Building sustainable advantage means gaining a favorable, superior, and beneficial position for an enterprise that will continue over time, either by developing, enhancing, or maintaining the current state, or by changing it. It is an ongoing process from the creation of a vision to the delivery of value. The Framework for Building Sustainable Advantage is a fundamental tool for establishing the mindset and actions required to transform vision into value on an ongoing basis within an environment of change – either by causing it or responding to it.
“Sustainable” means the ability to continue on an ongoing basis; “advantage” means being better off now or in the future relative to the past, or to other entities. Being advantaged applies both to individuals in their communities, and to enterprises in their marketplaces.
The sustainable enterprise employs three criteria in all decision making – are the mindset and intended actions responsible:
The sustainable enterprise gains a beneficial position that will continue over time by building advantage:
- Aspirational – stated values and enacted values are consistent; loyal relationships exist with constituencies
- Competitive – position and posture that offer constituencies better value than competitors
- Collaborative – relationships between suppliers, or customers, or peers as a partnership with a common mission, operating dependently for mutual value
- Cooperative – relationships between suppliers, or customers, or peers as an association with a similar mission, operating independently for mutual value
Employees, customers, suppliers, and investors participate with an enterprise as primary constituencies because they contribute to the value-creation process. Regulators and competitors participate as secondary constituencies.
Building sustainable advantage requires:
- Establishing the governance disciplines required to form a vision based upon innovative ideas, to enact change, and to deliver value through…
- …the capabilities of people, processes, and products and/or services to take advantage of opportunities in the marketplace…
- …and the effective utilization of natural, human, intellectual, and financial capital resources to provide a strong foundation for all activities
Governance disciplines are the attitudes and behaviors required to build sustainable advantage for a vision, including taking responsibility for an enterprise, positioning it, and enabling the necessary relationships that deliver value.
Governance disciplines include:
- Stewardship – the responsibility for the performance of an enterprise and the delivery of value to constituencies. Stewardship competencies have three components: enabling, domain, and core. Enabling competencies depend upon the effectiveness of entrepreneurial, leadership, and managerial roles. Domain competencies represent the specific functional knowledge and technical skills required to perform an activity. Core competencies represent activities well done that give the enterprise an advantage.
- Strategy – the beneficial positioning of an enterprise in marketplaces so as to deliver value over time. Strategic plans are long-term statements of direction – typically three-to-five years or more, with short-term initiatives as necessary from the point of departure to one-to-three years out. Strategic plans decompose into enterprise aspiration and industry position and posture, competitive position and posture, performance improvement, constituency-based, functional, and governance components.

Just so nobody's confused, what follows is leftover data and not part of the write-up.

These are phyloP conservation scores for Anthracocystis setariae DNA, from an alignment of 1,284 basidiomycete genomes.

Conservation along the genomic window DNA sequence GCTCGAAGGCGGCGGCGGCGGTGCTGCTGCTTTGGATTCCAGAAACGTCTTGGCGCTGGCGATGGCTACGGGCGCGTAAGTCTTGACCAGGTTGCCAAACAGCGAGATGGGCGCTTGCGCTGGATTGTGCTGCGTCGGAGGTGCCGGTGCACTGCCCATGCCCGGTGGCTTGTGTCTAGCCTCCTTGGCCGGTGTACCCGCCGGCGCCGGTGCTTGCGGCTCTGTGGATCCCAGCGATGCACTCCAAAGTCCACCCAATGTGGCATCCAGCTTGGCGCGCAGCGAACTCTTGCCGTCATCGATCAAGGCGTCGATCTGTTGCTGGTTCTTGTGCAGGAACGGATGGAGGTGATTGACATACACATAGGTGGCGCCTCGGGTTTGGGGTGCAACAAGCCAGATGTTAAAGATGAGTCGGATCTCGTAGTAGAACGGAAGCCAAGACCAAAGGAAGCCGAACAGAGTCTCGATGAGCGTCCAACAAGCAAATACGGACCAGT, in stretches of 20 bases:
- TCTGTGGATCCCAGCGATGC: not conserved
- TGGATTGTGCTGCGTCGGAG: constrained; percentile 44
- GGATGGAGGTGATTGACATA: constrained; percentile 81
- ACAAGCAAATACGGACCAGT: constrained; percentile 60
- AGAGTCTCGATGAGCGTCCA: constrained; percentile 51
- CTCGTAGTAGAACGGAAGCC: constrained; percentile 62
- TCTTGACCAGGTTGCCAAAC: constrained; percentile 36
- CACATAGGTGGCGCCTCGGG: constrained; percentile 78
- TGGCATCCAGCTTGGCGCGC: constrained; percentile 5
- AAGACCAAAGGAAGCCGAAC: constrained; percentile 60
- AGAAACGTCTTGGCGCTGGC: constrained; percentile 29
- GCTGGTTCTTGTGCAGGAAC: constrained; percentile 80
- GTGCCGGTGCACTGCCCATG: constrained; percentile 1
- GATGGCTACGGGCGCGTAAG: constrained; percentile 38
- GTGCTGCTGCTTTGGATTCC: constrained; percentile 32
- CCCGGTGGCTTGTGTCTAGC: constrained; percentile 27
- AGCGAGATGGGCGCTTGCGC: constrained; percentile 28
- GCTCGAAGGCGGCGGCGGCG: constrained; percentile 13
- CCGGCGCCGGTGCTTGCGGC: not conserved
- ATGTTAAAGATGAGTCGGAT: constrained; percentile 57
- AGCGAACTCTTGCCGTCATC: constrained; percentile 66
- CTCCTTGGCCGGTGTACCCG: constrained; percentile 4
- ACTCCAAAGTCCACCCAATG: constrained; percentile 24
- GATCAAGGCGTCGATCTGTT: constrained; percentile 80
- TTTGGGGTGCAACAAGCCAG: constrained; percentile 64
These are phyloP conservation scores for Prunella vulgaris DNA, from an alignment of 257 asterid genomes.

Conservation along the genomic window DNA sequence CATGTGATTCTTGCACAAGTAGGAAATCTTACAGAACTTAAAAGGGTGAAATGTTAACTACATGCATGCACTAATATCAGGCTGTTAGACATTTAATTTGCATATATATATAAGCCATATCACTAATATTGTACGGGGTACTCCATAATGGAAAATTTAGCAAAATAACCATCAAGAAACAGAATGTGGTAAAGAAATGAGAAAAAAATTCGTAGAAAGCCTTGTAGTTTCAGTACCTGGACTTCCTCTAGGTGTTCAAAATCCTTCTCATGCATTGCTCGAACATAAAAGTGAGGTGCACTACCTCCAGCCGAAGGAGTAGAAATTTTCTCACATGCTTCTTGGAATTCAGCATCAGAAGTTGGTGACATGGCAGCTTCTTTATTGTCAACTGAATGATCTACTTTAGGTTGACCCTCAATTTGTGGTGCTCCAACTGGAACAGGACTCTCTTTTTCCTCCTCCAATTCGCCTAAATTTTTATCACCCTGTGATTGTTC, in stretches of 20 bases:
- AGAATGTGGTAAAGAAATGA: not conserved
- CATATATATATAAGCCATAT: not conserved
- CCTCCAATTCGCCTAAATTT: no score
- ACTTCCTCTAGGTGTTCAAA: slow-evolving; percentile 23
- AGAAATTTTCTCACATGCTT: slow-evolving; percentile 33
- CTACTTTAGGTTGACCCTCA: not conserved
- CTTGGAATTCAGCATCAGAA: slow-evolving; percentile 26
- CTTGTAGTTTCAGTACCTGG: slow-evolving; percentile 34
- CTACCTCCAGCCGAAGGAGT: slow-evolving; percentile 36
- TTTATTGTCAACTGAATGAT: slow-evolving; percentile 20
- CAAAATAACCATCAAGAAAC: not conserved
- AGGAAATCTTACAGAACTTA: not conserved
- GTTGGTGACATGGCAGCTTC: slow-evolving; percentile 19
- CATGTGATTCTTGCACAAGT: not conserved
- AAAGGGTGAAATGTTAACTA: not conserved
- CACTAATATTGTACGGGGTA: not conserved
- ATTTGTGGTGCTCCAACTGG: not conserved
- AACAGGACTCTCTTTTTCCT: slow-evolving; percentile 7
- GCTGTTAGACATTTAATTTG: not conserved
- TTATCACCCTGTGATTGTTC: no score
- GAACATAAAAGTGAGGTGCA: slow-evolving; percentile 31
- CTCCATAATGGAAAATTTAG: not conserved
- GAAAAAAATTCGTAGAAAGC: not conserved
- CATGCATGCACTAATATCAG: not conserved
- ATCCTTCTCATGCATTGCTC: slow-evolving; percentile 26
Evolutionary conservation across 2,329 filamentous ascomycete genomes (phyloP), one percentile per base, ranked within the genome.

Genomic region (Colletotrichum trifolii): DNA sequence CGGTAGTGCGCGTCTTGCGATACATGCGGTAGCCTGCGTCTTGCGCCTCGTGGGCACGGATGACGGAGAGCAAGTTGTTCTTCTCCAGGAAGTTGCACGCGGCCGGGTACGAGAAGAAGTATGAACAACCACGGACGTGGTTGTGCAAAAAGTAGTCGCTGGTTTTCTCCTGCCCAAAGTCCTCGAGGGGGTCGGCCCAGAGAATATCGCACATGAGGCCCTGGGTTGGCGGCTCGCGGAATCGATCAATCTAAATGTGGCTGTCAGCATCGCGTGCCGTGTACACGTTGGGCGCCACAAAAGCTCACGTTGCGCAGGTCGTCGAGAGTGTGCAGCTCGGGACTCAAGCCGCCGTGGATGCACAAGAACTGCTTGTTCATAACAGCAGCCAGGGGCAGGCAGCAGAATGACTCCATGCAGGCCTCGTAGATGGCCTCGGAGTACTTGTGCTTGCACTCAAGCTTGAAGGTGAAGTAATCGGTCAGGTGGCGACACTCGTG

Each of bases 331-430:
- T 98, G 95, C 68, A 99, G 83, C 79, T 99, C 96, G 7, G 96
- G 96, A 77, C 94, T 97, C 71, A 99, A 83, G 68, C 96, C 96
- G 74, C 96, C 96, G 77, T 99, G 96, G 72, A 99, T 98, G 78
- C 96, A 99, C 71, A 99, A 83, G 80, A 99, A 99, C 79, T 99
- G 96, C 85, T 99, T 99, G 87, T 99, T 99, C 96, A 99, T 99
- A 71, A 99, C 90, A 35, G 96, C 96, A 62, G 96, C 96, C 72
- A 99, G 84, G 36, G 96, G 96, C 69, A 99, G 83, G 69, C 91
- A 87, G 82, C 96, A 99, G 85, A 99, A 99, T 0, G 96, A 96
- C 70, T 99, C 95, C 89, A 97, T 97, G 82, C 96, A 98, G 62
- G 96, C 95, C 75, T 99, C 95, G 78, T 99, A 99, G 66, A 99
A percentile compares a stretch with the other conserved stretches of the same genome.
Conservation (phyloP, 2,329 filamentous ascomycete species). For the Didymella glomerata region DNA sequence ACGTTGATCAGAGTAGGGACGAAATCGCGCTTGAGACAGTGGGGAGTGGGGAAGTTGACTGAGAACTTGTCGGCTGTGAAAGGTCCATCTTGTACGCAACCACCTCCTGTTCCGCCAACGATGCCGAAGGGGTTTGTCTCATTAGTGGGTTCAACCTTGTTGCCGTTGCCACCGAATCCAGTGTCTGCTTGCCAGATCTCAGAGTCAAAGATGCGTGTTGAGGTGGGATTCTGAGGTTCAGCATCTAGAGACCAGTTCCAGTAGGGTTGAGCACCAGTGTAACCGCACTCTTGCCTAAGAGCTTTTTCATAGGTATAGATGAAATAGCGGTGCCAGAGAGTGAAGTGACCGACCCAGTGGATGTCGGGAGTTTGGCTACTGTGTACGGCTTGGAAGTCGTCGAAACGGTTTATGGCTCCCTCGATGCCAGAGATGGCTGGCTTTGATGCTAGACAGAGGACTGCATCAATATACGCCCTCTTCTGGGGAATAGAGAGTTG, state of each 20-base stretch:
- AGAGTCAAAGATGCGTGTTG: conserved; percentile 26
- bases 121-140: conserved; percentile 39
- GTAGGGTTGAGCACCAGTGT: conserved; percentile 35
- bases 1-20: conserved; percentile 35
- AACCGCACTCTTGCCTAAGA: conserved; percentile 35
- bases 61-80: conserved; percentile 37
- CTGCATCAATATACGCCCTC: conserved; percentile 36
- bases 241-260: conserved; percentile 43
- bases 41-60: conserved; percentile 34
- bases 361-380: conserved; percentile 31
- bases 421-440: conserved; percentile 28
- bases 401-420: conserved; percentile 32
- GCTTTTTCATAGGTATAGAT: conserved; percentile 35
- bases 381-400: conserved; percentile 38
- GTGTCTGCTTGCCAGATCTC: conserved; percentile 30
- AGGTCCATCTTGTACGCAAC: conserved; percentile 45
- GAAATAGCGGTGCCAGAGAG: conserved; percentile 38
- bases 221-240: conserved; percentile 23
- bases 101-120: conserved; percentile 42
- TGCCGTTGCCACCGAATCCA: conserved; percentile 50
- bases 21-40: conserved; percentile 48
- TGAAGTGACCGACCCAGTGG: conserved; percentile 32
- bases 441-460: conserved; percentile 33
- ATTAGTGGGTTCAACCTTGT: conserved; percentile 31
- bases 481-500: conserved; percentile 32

- Structure – the enabler of relationships between an enterprise’s infrastructure, products and/or services, markets, and constituencies that deliver value. An enterprise’s infrastructure includes processes, functions, facilities, and equipment.
Capabilities represent the capacity and ability of people, processes, and products and/or services to realize potential quality and value. Capacity is a measure of utilization of resources. Ability determines expected quality of performance for activities; potential suggests possible outcomes of activities.
- People – the constituents of an enterprise: employees who devote careers, customers who are loyal, suppliers who advance credit and quality materials and supplies, and investors who source capital.
- Processes – the arteries of an enterprise. Every enterprise has a set of processes – groups of activities that take one or more kinds of inputs from which value is delivered to either internal or external customers, or both. The outputs are either end-products or components that are assembled into end-products in downstream processes within the enterprise or in its customers. Processes are the intersection of people and products and/or services. Macro processes cross functions and decompose into micro processes within functions. The highest level macro processes are planning and policy development, deployment, and performance measurement. The deployment process subdivides into research and development, and sales and production.
- Products and/or services – outputs from processes that are of value. The term “product” is associated with something that is tangible; the term “service” is associated with something intangible – capabilities delivered at the time of sale or shortly thereafter, and/or in support downstream. The term “products and/or services” describes collectively all types of products and services, including “service-oriented” products that are definable, duplicable, and repeatable.
Capabilities are delivered through functions. Functions are groups of knowledge-related (subject area) activities that have a purpose. Functions house people who deliver value through processes. Functions form the first level of organizational structure within an enterprise.